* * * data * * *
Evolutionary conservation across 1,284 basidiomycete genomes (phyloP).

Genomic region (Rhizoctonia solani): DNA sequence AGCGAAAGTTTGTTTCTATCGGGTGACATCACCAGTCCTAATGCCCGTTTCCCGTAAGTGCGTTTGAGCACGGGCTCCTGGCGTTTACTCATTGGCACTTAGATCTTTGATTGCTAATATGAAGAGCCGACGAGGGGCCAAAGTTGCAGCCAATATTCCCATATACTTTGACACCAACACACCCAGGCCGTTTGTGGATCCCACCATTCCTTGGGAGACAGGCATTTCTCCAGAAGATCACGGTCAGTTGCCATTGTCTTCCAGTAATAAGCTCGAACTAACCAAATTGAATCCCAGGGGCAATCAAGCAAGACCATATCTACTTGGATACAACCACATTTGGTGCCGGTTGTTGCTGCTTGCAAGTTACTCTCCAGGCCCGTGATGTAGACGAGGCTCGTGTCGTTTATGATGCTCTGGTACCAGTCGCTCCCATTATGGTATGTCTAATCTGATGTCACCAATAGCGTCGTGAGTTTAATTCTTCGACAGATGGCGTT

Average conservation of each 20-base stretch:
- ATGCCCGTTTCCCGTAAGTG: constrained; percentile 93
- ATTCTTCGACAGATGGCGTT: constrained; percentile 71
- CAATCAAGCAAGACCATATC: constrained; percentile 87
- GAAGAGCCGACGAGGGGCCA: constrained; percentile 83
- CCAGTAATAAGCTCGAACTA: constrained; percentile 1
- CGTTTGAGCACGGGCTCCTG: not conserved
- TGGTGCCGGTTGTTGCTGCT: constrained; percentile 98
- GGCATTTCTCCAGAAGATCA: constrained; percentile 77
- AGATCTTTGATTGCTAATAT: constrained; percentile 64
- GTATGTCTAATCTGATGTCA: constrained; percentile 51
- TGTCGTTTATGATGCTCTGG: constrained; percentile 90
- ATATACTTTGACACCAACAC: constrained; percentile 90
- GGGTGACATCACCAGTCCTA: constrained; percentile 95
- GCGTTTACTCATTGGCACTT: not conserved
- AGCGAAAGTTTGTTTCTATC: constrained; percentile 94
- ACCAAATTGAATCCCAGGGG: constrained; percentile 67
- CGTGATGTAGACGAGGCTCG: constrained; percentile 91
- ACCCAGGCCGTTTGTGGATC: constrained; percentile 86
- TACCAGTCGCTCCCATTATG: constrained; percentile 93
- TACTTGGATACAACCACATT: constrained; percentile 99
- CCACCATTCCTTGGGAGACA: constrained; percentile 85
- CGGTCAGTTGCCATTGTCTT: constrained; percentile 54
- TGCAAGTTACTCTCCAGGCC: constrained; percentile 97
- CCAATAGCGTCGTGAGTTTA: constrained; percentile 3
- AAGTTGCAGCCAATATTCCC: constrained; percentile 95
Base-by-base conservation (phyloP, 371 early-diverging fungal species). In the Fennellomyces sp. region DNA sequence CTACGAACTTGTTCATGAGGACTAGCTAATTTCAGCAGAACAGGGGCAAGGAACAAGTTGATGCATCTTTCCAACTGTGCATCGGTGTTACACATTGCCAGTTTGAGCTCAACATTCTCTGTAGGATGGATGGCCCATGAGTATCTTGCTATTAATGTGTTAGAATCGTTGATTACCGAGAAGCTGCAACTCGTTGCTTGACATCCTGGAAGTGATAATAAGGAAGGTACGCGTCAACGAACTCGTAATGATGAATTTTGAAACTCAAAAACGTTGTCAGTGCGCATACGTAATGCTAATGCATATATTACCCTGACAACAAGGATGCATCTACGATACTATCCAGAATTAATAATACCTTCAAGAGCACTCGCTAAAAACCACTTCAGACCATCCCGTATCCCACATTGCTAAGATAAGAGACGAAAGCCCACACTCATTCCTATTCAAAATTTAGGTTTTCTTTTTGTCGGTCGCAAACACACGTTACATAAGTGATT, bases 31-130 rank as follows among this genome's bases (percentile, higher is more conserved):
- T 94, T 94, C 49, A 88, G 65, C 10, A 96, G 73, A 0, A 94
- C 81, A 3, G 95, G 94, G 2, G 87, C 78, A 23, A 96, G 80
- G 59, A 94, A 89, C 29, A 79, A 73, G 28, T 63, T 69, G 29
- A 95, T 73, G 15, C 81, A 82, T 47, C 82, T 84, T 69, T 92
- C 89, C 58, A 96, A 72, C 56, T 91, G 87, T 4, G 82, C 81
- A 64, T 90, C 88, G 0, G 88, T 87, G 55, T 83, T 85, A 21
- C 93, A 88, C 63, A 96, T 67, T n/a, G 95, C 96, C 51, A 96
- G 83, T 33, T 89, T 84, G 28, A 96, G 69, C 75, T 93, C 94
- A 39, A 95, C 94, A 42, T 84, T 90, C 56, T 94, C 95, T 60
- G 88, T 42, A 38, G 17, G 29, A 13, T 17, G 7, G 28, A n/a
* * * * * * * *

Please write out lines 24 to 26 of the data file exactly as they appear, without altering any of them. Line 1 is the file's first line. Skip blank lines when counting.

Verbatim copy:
- CCACCATTCCTTGGGAGACA: constrained; percentile 85
- CGGTCAGTTGCCATTGTCTT: constrained; percentile 54
- TGCAAGTTACTCTCCAGGCC: constrained; percentile 97